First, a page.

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Posts Tagged ‘Karen Human Rights Group’ (52 found)

Are You Listening, President Obama?

Photo By The IrrawaddyUS President Barack Obama’s made his much-anticipated second trip to Burma last week during the 25th ASEAN Summit, amid growing awareness that the reforms which he so eagerly celebrated during his 2012 trip are quickly unravelling – or being exposed for the stage-managed charade that they are.
In 2012, it was all too easy to trust the reform process. National elections had been scheduled for 2015, Daw Aung San Suu Kyi had been freed from house arrest and elected to Parliament, political prisoners had been released, a nationwide ceasefire process was underway with the majority of armed ethnic groups, and restrictions on media and civil society had been drastically loosened. And so the US and the international community embraced the reforms.

Yet, last month, in her recent address to the UN General Assembly, Special Rapporteur on the situation of human rights in Burma Yanghee Lee warned of the risks of backtracking. Then, earlier this month, Daw Aung San Suu Kyi labelled the process as “stalled” and remarked that “there have been times when the [US] government has seemed over-optimistic about the reform process.

Furthermore, there has been a flurry of recent calls from civil society across Burma, directly raising their various concerns about the reform process with President Obama. The Karen Human Rights Group wrote an open letter drawing President Obama’s attention to human rights violations resulting from the ongoing government military presence throughout south-eastern Burma; […]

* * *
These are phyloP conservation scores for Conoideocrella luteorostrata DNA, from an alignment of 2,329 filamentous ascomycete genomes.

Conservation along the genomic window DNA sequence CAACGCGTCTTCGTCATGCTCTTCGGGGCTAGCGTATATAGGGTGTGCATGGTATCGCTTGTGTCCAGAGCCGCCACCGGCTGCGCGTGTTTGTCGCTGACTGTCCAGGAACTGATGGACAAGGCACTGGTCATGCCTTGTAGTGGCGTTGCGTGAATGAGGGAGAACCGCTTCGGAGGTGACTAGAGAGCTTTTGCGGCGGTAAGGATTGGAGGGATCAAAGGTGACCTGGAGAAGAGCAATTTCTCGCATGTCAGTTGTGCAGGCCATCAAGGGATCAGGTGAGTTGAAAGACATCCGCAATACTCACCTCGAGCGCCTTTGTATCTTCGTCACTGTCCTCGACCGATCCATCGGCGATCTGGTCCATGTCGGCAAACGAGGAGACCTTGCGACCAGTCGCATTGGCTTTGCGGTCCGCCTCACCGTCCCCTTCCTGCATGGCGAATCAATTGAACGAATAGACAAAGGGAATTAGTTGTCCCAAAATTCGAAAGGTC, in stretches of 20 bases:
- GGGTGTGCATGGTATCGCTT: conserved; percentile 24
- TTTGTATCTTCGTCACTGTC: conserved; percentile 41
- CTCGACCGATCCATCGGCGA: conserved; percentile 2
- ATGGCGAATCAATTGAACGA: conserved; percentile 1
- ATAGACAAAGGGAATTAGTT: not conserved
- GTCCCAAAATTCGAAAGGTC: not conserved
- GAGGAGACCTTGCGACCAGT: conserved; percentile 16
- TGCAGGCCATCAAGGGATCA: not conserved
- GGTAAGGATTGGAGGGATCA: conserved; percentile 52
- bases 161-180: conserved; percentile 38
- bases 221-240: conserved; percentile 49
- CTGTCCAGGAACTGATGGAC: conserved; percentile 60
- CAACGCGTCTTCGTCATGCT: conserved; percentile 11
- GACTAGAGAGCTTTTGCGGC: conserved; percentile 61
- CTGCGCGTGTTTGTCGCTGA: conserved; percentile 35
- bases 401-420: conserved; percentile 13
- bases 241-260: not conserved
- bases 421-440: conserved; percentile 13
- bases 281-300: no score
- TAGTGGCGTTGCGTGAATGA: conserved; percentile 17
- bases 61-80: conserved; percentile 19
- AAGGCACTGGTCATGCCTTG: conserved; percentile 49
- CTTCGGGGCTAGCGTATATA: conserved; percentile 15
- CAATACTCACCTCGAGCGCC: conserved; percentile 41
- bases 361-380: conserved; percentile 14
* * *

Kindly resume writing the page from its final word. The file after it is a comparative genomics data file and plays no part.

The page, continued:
November 18, 2014  •  By Burma Partnership  •  Tags: , , , , , , , , , , , , , , , , , ,  •  Read more ➤

Legal Memorandum: War Crimes and Crimes Against Humanity in Eastern Myanmar

war crimesEXECUTIVE SUMMARY

In January 2011, the Harvard Law School International Human Rights Clinic (“the Clinic”) began to investigate the actions of the Myanmar Army during a military offensive in eastern Myanmar (“the Offensive”) that began in late 2005 and lasted approximately three years. The Clinic sought to determine whether violations of international criminal law occurred during the Offensive, and whether there exist reasonable grounds to assert that individual military officers could be held responsible for those crimes. The Clinic’s investigation focused specifically on the conduct of two military units—Southern Regional Military Command (“Southern Command”) and Light Infantry Division 66 (“LID 66”)—in Thandaung Township, Kayin State. […]

November 10, 2014  •  By International Human Rights Clinic at Harvard Law School  •  Tags: , , , , , , , , , , , , , ,  •  Read more ➤

Protection and Security Concerns in South East Burma/ Myanmar

Protection and Secutiry concernsEXECUTIVE SUMMARY